A typical solution-focused therapy session will involve addressing changes in life, helping the client to see that change is inevitable—and because of this, we must all learn healthy ways of adapting. A core aspect of solution-focused brief therapy is the emphasis that’s placed on the client as the “expert in their own life.” A solution-focused therapist will allow clients to fill them in instead of immediately taking the wheel, stimulating constructive conversation that aims to empower and inform the client of their own strengths and challenges.
This happens through three main types of questions that a therapist will use to talk with their client. These include:
- Miracle questions: These are used to help clients think outside the box, once both their therapist and themselves have identified major roadblocks. A miracle question usually involves prompting the client to consider what life would be like without the issues that are troubling them. Often, simply considering the possibility of a less-stressful daily life can be helpful in opening our minds up to new solutions.
- Exception questions: These questions are utilized by a therapist in order to have the client describe a situation or time period when they weren’t affected by the concerns or conditions that brought them to seek therapy. For example, if someone is depressed, they may be asked to talk about daily life before their mood declined. Once a client is able to describe this positive moment or period in their life, the therapist may steer the conversation toward identifying what may currently be causing their emotional distress.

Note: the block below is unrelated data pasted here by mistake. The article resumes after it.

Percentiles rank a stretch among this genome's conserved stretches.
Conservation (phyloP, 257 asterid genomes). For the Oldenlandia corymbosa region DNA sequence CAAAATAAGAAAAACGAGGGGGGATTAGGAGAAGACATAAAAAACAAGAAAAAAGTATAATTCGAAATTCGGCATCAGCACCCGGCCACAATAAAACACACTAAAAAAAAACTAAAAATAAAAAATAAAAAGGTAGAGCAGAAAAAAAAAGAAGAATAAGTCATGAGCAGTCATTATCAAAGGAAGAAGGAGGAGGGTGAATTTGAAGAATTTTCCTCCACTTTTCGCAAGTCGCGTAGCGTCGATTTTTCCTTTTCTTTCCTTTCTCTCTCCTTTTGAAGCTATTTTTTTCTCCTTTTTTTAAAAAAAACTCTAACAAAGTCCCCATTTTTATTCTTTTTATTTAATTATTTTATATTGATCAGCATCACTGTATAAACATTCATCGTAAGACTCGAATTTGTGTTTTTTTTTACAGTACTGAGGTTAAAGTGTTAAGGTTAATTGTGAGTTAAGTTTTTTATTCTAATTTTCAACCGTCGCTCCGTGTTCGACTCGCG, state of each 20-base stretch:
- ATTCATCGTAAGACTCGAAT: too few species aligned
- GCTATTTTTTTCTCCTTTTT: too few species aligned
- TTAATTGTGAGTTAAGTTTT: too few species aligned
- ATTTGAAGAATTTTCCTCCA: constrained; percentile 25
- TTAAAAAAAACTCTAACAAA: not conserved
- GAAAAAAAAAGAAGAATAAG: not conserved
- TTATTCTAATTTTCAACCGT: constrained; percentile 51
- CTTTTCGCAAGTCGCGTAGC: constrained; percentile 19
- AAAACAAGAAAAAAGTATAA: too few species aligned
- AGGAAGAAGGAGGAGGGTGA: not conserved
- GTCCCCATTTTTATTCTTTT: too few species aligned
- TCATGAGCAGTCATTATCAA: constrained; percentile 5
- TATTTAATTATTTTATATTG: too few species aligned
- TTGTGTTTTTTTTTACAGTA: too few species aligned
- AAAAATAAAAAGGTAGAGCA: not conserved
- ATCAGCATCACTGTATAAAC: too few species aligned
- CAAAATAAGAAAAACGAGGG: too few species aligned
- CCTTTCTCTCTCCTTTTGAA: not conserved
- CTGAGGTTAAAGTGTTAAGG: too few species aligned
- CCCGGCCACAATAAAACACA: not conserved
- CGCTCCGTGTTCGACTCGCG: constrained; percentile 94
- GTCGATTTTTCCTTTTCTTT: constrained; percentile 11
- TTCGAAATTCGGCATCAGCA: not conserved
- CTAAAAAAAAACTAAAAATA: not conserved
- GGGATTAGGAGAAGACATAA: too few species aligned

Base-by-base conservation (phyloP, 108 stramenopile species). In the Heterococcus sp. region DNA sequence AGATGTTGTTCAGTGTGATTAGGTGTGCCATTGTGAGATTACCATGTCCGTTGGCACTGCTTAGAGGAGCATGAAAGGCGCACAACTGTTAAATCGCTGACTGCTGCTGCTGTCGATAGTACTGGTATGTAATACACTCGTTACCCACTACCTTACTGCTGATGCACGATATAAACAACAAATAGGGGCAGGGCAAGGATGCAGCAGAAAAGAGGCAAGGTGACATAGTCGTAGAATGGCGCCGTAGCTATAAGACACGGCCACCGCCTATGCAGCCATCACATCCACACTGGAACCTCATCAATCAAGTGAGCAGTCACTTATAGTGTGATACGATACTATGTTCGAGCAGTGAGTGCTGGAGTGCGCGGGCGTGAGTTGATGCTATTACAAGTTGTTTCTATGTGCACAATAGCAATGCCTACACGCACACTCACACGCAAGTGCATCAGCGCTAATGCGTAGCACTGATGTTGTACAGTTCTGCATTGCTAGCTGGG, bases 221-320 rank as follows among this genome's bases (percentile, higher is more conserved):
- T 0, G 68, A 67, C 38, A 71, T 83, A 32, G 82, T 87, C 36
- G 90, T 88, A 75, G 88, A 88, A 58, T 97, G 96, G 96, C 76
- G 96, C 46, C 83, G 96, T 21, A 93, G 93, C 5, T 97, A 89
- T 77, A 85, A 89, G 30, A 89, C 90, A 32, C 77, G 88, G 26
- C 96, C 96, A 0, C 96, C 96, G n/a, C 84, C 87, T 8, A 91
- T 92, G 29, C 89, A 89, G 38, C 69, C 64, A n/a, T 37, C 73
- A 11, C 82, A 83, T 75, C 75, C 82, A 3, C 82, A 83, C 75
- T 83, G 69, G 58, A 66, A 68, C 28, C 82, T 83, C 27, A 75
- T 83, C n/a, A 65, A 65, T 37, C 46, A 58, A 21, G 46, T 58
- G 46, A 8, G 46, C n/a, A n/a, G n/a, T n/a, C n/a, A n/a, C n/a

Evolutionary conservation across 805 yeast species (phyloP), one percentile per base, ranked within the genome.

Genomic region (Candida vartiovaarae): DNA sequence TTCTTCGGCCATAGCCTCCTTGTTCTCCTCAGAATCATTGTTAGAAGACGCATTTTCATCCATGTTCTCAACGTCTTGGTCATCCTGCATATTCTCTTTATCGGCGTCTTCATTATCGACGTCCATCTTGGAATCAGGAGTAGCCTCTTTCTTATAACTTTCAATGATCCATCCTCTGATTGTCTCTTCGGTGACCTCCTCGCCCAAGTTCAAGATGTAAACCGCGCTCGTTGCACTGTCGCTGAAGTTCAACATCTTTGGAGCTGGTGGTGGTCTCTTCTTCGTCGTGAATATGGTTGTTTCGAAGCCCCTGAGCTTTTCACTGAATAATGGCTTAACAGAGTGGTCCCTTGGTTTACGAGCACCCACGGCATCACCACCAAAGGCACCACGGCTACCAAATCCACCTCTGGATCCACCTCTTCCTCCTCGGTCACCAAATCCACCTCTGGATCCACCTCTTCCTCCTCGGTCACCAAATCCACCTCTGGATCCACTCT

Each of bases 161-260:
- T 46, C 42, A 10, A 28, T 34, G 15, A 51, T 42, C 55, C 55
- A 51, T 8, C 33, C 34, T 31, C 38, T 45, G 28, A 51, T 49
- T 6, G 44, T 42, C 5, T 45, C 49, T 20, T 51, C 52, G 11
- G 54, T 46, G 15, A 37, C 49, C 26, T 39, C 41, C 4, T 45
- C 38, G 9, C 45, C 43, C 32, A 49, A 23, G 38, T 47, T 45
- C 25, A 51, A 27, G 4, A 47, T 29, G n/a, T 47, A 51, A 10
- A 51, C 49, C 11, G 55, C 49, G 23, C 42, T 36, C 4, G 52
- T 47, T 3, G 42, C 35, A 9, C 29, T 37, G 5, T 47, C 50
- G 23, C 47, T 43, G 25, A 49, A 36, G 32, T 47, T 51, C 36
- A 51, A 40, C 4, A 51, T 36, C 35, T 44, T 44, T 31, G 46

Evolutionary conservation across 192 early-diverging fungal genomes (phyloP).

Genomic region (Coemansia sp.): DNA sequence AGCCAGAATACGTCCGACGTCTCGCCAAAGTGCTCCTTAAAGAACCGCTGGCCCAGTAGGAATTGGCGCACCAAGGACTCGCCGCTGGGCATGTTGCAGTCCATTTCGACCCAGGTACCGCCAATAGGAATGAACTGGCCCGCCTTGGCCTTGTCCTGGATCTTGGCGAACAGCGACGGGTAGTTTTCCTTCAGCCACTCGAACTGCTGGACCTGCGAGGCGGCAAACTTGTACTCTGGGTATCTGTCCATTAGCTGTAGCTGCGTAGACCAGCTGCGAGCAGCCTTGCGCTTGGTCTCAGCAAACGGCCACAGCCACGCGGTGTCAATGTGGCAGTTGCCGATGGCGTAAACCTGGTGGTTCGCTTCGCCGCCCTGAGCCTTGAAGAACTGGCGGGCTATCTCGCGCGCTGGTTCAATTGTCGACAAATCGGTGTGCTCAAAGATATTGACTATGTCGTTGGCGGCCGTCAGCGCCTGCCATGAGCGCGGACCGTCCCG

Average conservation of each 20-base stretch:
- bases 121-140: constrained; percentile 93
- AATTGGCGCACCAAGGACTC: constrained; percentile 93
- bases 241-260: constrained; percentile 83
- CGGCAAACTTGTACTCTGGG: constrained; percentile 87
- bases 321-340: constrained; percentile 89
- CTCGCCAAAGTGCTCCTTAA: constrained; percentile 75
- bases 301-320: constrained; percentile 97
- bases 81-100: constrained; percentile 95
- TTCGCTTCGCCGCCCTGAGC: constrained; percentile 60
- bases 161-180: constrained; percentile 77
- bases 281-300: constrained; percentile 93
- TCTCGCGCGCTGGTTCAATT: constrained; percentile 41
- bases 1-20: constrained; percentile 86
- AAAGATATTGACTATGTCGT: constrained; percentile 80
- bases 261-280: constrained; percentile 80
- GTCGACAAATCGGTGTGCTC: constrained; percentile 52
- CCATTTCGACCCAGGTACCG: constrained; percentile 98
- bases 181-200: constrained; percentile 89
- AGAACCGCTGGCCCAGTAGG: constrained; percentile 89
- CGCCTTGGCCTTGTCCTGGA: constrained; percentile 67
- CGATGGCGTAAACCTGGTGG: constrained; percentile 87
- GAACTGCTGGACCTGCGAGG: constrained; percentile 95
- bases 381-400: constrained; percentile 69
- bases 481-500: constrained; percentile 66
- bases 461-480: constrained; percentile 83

- Scaling questions: This type of question is often used by a solution-focused therapist in order to gauge the intensity of a client’s emotional distress—in other words, how much an experience is troubling them. By touching base in each session, the therapist gets a sense of how their client is progressing—and the client may gain a sense of emotional awareness, too.
This form of therapy isn’t conventionally used to treat more major forms of psychiatric disorders, such as schizophrenia, borderline personality disorder, or bipolar. But while solution-focused brief therapy isn’t a cure-all, it aims to treat a wide variety of personal or interpersonal issues within 5-8 sessions.
When Should You Schedule Solution-Focused Brief Therapy?
As with our physical health, our mental health state can fluctuate as we progress through our life. When something doesn’t feel right and causes our emotional state to decline, there may have been warning signs of trouble or conflict that we missed. That’s why it’s important to schedule a session with a therapist before your situation worsens. A solution-focused therapist can help you and/or your loved ones to eliminate communication issues, and help you to identify the steps needed in order to solve your personal and interpersonal challenges.
For anyone experiencing a difficult life transition, minor depression, anxiety, self-esteem issues, or who has found themselves in the midst of family or relationship-based issues, solution-focused brief therapy could be part of the answer. Reaching out to a therapist to explore whether this form of therapeutic treatment is best for you can offer peace of mind, comfort, and—most importantly—hope.